What shape is the Society in at 70? Pretty fighting fit, I would say. You may not think me entirely impartial, though I sit at arm’s length. However I do believe it is only when you see the Society up close that you appreciate just how much it does for the profession and public, and the dedication of its staff and volunteers.

That does not deter those who believe that professional regulation should be organised differently. Thus we have the Roberton proposals, on which to its credit the Scottish Government has decided to attempt to find some consensus of approach, despite what it accepts are the “polarised” views surrounding whether the legal professional bodies should continue in their present form.

So the Society enters its next decade facing uncertainty as to what it will look like by the end of it. However, if you recall where we were a decade ago, when the profession was bitterly divided over the introduction of alternative business structures – which for reasons then unforeseen, have still to make an appearance this side of the border – you will know that it has survived more immediate and serious threats.

It appears that most members attach great importance to its regulatory muscle and, while they may grumble at the burden, would prefer that to some outside body over whose rules, and costs, they have little, if any, influence. And as long as the Society continues to be seen as also setting high standards of public service, it may yet survive intact. Many happy returns.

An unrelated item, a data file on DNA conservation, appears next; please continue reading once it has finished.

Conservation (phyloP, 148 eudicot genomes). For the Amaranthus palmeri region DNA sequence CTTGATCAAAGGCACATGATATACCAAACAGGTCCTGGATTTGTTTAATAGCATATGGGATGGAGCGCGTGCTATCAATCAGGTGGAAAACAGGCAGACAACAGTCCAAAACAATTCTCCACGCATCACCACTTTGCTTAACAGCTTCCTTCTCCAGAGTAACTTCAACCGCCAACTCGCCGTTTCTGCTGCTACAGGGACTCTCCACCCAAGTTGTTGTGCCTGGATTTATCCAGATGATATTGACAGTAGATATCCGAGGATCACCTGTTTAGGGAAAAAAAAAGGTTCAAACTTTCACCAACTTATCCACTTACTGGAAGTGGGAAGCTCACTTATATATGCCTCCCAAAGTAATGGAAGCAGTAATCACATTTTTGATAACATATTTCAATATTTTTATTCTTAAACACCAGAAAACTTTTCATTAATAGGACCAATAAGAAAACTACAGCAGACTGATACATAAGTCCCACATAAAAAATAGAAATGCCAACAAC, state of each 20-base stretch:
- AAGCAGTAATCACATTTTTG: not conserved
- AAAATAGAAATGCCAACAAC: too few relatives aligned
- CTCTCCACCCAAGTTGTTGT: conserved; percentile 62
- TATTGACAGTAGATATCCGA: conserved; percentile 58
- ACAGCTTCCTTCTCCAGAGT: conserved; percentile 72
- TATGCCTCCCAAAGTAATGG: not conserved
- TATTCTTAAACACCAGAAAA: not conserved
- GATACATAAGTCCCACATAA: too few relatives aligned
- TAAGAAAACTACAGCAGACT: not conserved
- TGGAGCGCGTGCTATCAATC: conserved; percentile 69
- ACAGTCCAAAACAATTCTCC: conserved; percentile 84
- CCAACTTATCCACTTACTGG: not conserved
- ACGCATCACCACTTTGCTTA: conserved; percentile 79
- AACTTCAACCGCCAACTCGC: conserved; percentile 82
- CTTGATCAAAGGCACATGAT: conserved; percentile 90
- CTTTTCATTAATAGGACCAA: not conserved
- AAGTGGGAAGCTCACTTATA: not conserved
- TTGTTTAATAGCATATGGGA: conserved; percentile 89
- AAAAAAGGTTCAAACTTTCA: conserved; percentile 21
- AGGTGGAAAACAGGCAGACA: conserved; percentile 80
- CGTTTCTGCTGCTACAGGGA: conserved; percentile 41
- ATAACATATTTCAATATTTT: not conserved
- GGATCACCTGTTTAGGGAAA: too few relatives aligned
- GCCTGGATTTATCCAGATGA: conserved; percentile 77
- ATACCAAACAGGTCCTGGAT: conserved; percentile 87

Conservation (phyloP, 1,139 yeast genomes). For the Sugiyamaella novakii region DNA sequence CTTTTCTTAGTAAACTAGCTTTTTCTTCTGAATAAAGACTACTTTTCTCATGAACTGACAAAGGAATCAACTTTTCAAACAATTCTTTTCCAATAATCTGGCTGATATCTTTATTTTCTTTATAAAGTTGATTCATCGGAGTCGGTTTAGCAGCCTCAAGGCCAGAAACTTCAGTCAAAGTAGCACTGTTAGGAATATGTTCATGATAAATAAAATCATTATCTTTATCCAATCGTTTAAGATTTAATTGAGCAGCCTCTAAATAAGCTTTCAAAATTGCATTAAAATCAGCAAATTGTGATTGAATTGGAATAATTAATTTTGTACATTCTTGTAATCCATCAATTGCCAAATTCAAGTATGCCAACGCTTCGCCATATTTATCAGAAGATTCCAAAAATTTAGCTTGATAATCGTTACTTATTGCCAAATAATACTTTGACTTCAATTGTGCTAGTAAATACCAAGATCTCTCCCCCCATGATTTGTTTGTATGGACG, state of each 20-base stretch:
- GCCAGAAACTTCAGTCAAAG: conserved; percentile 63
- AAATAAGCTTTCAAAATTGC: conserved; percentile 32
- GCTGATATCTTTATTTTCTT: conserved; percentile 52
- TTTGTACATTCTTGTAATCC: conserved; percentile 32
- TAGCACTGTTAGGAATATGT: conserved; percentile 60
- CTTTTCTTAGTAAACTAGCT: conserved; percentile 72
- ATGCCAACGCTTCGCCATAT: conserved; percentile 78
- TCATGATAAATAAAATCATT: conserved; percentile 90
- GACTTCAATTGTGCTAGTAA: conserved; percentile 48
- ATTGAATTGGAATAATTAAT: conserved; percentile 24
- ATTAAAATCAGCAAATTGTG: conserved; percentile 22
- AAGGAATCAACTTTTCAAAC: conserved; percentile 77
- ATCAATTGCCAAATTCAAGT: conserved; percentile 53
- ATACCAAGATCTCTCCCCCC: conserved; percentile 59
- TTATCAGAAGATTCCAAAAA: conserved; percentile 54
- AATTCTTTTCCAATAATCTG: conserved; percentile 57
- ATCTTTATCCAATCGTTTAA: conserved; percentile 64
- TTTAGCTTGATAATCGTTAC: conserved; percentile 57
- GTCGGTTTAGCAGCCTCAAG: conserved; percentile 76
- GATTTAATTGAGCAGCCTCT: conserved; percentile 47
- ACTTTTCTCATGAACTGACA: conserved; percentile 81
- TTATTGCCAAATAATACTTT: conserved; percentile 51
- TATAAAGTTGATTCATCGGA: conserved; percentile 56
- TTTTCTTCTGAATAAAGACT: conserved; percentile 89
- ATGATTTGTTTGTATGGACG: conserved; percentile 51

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Blog archive

9 Sep 19

Courts and politics

Courts should be able to intervene if an abuse of power threatens the balance between executive and legislature

12 Aug 19

Constitutional meltdown?

The fundamentals of our constitution should not be put at risk simply in order to achieve Brexit by the scheduled date

8 Jul 19

70, and counting

The Society is in good shape as it turns 70, though uncertainty lies ahead

12 Jun 19

Uncovering the unacceptable

Our self-styled ethical profession has a problem of bullying and harassment. Can it be treated as a question of fitness to practise?

15 May 19

Make wellbeing a thing

Staff wellbeing in legal firms has to become a matter of culture, with supporting mechanisms in place

8 Apr 19

Law for people

The dignity of the law has come before the dignity of those caught up in its processes. What might happen if that were reversed?

12 Mar 19

Shape your future

Despite the uncertainty, it would benefit legal firms to think proactively about how to react to Brexit

11 Feb 19

Flexible is possible

As this month's lead feature illustrates, large and small firms alike can operate flexible working practices, and there appear to be few issues with clients when they do

14 Jan 19

Seeking the positive

A bit of flexibility and imagination can achieve things this year, whether for a business in the face of Brexit or for employees to improve their work-life balance, and wellbeing

3 Dec 18

A turbulent Christmas

Depressing divisions and a lack of clear thinking dominate the Brexit scene. But (stop press) there is something positive in the official reaction to the legal aid review